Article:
Vince Gilligan, creator and showrunner of Breaking Bad got his big break by winning a local screenwriting contest in his home state of Virginia. It sounds like something out of a fairytale, doesn't it? A simple entry-- a script he wrote while in film school at NYU-- got his "voice" in front of the right people, and they just happened to connect with it and help kickstart his career.
"I always say I fell ass-backward into this the way Kramer on Seinfeld used to fall ass-backward into success," Gilligan laughs.
Even today, Gilligan feels that young writers who are just starting out can do nothing better (including going to film school) than entering those screenwriting contests, of which there are now hundreds. After all, as he shared at IBG Inc's Conversation Series on September 18th in Beverly Hills, "It's hard to get your stuff read, and it's tough because people, when they go home at the end of the night, the last thing they want to do is read another script. So screenwriting contests are very helpful in that regard because somebody in the industry-- some producer or actor or some director has said to the powers that be within that given contest [that they would read the submissions]. And you really have a captive reader for that moment in time."
Gilligan also advised that in order to get ready to submit to these contests-- or even to pitch in general-- you must "write as much as possible; generate as many scripts as possible; [don't] worry about what you think is selling at any given moment."
Instead, Gilligan pointed out that just because vampires or zombie movies are selling at any given time, you never know what's going to be just around the corner as a trend, so you shouldn't waste time or energy worrying about it. "Write what's in your heart because more often than not...you're going to lose more often than you win. And that's the story for me; it's the story for you; it's the story for all of us; that's the way it works. So you might as well take that risk and lose on something you care about."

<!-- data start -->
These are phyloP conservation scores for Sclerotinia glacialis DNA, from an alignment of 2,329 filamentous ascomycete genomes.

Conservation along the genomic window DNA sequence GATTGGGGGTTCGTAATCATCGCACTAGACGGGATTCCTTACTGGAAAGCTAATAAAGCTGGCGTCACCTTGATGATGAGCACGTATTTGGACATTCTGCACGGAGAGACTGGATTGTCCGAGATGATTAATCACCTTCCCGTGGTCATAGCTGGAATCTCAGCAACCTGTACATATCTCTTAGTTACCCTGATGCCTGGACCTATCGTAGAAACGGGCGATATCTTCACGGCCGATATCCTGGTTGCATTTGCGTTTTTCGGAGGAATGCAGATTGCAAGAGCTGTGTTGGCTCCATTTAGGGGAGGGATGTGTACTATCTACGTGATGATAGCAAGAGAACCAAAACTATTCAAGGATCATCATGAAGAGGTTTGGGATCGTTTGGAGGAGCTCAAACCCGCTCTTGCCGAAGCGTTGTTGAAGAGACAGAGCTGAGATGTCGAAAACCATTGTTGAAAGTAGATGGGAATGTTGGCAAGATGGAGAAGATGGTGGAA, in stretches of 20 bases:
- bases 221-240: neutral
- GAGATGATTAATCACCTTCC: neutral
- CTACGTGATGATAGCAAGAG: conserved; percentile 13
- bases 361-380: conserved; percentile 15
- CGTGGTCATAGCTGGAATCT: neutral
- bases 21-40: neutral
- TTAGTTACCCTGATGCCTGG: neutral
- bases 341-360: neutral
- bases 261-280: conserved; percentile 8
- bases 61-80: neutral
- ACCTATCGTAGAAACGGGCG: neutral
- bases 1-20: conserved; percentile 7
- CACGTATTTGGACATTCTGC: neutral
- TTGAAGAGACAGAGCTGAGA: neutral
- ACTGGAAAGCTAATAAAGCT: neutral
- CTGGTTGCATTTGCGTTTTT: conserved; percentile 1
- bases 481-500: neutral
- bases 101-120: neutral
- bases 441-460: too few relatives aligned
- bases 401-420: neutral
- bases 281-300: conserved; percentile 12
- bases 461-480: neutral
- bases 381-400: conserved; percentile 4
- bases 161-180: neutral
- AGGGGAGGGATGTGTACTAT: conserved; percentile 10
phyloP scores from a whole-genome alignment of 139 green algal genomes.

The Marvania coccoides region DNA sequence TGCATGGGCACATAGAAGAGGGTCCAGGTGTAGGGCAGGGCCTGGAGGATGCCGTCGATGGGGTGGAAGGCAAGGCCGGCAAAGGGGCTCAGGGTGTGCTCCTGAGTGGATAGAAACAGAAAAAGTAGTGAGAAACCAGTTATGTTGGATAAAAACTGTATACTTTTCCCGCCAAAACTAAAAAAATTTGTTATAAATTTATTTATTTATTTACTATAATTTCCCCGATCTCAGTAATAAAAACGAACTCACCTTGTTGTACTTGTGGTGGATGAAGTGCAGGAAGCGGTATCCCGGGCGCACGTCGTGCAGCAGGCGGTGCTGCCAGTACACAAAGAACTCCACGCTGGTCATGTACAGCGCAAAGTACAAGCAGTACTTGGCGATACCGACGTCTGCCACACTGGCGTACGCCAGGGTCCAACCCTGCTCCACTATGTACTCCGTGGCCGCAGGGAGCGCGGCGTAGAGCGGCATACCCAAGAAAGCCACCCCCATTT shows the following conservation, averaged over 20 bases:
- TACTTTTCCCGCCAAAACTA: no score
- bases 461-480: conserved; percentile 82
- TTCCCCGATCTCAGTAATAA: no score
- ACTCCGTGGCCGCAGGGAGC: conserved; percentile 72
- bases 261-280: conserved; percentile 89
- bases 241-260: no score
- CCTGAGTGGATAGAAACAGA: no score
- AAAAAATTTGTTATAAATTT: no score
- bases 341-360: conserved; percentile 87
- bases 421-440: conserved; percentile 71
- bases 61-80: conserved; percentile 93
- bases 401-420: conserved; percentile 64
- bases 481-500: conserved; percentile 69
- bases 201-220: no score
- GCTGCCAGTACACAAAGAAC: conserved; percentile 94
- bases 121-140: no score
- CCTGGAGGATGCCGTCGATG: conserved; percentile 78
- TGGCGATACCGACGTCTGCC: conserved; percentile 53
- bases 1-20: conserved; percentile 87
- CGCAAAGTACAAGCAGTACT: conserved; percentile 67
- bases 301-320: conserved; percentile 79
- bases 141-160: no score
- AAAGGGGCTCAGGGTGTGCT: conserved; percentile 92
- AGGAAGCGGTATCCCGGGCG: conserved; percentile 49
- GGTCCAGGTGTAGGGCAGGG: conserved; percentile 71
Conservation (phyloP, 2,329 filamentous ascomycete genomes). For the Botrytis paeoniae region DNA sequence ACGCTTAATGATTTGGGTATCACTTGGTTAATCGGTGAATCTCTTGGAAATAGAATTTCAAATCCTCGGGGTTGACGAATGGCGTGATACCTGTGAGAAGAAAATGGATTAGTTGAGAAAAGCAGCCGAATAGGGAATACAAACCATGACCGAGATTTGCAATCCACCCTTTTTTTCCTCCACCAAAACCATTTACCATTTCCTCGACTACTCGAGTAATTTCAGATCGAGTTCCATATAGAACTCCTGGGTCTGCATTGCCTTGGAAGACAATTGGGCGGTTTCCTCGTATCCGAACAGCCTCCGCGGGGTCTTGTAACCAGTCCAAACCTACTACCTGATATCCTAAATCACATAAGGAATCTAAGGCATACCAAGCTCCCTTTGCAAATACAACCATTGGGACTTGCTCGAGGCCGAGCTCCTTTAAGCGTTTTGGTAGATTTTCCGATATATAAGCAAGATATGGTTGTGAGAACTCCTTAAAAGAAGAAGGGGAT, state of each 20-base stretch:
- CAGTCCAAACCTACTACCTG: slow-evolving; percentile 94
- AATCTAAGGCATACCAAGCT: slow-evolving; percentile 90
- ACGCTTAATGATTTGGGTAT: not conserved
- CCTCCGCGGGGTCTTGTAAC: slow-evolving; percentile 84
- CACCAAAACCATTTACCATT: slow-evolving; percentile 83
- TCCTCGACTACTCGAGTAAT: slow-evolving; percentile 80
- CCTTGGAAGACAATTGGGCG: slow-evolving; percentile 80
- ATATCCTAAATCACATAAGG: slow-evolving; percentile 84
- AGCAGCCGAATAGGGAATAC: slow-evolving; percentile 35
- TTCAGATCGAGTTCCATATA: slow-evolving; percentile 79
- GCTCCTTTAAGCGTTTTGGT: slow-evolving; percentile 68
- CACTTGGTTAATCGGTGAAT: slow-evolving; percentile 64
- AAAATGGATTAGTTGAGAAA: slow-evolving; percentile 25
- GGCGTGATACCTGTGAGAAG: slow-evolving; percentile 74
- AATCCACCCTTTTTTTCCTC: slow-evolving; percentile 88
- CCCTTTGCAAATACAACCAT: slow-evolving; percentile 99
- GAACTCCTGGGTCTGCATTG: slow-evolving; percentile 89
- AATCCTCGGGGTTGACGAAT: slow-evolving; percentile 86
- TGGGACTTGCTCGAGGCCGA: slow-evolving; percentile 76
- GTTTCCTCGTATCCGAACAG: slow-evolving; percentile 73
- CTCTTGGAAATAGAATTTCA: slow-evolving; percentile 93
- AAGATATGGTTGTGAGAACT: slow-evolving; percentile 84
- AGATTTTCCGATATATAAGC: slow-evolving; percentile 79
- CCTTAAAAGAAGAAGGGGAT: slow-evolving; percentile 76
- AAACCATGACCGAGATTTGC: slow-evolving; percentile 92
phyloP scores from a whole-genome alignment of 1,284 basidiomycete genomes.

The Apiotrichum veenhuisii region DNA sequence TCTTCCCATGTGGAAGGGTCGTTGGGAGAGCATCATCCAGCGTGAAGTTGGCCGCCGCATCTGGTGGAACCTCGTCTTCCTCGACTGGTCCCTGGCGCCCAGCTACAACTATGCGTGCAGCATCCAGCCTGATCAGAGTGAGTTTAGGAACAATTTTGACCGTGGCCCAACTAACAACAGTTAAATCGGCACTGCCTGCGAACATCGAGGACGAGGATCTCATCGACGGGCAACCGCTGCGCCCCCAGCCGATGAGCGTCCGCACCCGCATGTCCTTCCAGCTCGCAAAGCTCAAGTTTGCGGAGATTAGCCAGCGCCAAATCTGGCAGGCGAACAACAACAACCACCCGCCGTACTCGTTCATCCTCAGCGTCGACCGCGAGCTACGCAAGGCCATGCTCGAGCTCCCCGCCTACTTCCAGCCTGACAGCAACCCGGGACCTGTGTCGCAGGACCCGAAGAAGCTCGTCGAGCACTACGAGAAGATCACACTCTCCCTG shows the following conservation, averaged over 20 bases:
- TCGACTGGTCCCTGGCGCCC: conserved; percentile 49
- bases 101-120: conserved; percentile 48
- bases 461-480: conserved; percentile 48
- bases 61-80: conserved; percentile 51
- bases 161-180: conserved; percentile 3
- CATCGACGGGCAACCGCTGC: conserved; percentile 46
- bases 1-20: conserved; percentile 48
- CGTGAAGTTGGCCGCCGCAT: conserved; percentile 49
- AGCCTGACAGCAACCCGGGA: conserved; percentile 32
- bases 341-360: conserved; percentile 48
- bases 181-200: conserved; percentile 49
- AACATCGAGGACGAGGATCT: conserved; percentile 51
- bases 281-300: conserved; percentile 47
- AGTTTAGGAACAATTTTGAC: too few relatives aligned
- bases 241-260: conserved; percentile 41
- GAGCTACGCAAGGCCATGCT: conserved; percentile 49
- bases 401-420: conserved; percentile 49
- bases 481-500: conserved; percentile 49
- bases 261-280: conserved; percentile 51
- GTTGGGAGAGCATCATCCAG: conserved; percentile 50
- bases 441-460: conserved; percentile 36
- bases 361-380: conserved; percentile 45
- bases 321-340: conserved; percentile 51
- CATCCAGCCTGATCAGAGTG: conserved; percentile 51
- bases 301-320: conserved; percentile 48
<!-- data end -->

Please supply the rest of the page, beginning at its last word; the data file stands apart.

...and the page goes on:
And Gilligan said that he never believed for a minute that Breaking Bad would make it to television, but he believed in the story and the characters more than anything, so he really went for it. And it wasn't a smooth or direct ride to AMC. Another network-- FX-- had actually purchased the project but then sat on it for ten months while they were making a decision on how they wanted to present it. Ultimately they passed because they wanted to go for the female demographic (they picked up Dirt instead). It was a decision Gilligan understood, and in the end, it worked out for the best for him. Patience and a little bit of blind optimism really are virtues in this business.
Gilligan credits his co-producer Melissa Bernstein for helping him staff the Breaking Bad writer's room with the strongest, smartest writers in television today. "We have the ability on television and in film to show things rather than tell them, and I wanted to see writers who maybe did that-- who grasped that," Gilligan explained. So Bernstein set out to whittle down a pile of scripts almost as tall as she is down to just the few that would round out the team.
"It certainly helps [to know a little bit of a writer's background] to make you want to have the meeting in the first place...but then you have the meeting to see if they're pleasant to be around for as long days as you will be," Gilligan admitted.
And when this particular group comes up with episodes, Gilligan shared that he breaks them the same way Chris Carter (of The X Files fame, and who gave Gilligan his big break in many ways) taught him: "We're all sitting around a table, and we have a corkboard-- three by five corkboard on the wall...and we just go in a circle, clockwise around the room, episode one; episode two; episode three; episode four. We do that three and a quarter times and it gives us thirteen. And we break each episode in about two weeks, which is a pretty good average because it averages out about ten working days. And we write it out on an index card in Sharpie, and then each writer takes one and goes to work on it. Breaking them on index cards and thumbtacking them up there is exactly what Chris Carter taught me."
Being a showrunner obviously comes with much more freedom than being a staff writer, but Gilligan added that being a showrunner on AMC has an additional freedom because they don't have any "standard" for act breaks in a series. So Gilligan really got to build his show-- his baby, so to speak-- to be exactly what he wanted. That may be a rare gift in Hollywood, but he is proof that it really can exist.
Breaking Bad's Michelle MacLaren and Vince Gilligan talk about their experience
taking part in IBG Inc's first Conversation Series event.